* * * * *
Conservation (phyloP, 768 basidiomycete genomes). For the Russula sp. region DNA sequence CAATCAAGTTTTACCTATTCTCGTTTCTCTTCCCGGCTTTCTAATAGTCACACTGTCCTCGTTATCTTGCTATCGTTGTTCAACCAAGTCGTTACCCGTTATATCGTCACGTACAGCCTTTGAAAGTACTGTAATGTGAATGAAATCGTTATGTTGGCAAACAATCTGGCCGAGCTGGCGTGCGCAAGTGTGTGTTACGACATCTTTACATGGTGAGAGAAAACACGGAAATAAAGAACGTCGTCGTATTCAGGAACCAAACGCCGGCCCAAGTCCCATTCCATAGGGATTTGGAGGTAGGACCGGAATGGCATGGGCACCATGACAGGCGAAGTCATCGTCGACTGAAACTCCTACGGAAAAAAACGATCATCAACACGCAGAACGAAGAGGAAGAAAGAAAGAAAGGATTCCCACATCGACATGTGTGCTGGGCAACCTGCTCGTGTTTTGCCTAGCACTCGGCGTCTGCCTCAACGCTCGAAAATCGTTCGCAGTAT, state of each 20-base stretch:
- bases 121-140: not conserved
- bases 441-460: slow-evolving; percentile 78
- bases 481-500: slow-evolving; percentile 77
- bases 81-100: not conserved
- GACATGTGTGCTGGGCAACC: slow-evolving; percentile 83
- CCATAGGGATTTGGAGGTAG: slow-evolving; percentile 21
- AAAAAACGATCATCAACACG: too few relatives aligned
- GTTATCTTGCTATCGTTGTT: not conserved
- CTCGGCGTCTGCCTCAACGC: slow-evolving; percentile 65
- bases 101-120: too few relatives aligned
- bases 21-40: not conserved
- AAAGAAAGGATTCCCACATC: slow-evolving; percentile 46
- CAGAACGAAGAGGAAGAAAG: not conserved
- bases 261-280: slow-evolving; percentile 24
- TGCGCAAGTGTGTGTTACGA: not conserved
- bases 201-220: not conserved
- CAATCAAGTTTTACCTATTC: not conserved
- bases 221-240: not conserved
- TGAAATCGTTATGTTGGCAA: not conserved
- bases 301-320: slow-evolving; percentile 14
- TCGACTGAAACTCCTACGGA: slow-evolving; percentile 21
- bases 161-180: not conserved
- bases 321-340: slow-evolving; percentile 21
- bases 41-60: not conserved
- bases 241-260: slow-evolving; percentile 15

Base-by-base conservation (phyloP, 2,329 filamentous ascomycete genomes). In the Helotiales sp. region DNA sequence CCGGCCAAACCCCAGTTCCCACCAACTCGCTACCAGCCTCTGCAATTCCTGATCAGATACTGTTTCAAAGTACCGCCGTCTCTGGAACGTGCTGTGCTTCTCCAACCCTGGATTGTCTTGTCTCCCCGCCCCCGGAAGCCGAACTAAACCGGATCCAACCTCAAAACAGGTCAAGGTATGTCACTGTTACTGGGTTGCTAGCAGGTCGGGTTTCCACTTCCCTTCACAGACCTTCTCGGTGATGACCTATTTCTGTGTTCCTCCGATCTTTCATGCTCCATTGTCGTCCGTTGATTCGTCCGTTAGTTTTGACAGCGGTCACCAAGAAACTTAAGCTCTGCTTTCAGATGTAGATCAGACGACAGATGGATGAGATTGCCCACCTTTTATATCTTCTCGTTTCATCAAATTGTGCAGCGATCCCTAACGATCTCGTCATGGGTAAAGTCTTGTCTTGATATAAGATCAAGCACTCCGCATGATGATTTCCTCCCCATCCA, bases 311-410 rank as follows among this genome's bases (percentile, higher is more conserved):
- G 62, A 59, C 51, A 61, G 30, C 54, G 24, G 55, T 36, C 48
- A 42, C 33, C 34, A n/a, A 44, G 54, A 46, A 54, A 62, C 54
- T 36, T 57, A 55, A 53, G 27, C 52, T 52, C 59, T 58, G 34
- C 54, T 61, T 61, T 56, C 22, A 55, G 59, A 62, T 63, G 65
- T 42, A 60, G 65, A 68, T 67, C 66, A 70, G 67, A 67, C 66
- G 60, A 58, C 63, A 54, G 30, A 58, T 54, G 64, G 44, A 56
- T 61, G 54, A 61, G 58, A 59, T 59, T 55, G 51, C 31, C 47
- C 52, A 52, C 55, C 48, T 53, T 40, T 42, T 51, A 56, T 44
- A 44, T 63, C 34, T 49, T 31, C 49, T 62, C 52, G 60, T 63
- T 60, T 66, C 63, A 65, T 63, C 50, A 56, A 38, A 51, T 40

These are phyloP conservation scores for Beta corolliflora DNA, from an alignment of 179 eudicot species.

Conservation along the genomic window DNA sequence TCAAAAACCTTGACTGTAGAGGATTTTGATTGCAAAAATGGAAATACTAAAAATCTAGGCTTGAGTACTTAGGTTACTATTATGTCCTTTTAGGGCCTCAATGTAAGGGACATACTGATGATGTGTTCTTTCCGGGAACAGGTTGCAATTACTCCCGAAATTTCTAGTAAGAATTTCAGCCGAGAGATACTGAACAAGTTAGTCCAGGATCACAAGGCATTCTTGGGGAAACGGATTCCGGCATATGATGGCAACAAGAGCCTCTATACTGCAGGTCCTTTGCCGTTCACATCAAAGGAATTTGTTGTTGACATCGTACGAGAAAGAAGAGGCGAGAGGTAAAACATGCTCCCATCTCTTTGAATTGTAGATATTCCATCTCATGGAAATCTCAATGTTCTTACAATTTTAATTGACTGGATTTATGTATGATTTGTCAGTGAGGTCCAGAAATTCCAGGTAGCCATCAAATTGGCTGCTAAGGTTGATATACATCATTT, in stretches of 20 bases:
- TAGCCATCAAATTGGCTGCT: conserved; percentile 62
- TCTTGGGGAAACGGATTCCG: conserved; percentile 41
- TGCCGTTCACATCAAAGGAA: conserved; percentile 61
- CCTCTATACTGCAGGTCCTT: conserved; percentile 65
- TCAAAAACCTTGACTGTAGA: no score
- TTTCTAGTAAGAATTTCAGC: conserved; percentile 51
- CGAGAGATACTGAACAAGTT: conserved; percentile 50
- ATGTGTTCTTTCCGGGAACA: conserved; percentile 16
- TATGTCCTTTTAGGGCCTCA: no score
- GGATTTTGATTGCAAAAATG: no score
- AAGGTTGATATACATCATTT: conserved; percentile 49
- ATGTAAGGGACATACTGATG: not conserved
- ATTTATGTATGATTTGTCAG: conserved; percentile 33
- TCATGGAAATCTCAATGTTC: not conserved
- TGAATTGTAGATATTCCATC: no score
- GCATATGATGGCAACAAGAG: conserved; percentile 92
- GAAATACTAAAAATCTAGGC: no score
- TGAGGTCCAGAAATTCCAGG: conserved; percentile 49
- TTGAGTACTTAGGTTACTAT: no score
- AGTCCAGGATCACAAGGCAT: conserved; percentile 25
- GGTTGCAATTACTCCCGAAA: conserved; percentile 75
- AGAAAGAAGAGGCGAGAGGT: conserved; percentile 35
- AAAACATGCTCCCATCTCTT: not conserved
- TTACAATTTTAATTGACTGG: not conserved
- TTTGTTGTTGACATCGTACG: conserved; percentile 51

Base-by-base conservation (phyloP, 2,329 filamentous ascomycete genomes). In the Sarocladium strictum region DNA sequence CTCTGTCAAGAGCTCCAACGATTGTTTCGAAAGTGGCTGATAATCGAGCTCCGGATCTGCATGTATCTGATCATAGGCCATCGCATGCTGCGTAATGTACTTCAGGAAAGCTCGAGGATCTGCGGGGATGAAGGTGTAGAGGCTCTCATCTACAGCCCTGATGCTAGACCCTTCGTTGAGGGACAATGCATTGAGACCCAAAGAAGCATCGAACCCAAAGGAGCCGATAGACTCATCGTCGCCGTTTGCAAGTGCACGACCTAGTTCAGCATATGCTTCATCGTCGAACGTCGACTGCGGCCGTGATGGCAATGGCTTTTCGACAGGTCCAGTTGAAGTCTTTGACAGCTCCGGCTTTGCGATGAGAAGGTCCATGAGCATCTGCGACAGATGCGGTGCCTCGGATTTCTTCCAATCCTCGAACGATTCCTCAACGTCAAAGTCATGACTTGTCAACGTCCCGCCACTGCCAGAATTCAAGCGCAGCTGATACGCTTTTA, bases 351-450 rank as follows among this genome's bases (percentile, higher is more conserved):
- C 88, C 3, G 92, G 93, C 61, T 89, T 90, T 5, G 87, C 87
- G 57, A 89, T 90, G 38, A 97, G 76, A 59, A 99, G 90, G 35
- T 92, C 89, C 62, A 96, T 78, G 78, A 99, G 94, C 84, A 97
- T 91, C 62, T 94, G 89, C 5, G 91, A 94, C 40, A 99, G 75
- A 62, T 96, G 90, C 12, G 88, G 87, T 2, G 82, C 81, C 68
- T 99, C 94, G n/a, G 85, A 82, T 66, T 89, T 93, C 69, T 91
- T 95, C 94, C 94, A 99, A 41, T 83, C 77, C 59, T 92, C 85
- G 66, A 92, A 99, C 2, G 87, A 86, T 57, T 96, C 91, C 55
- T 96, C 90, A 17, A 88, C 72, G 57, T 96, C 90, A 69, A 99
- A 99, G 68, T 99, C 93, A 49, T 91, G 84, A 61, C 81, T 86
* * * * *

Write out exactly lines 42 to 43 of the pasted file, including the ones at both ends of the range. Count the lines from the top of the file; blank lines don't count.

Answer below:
- TGCCGTTCACATCAAAGGAA: conserved; percentile 61
- CCTCTATACTGCAGGTCCTT: conserved; percentile 65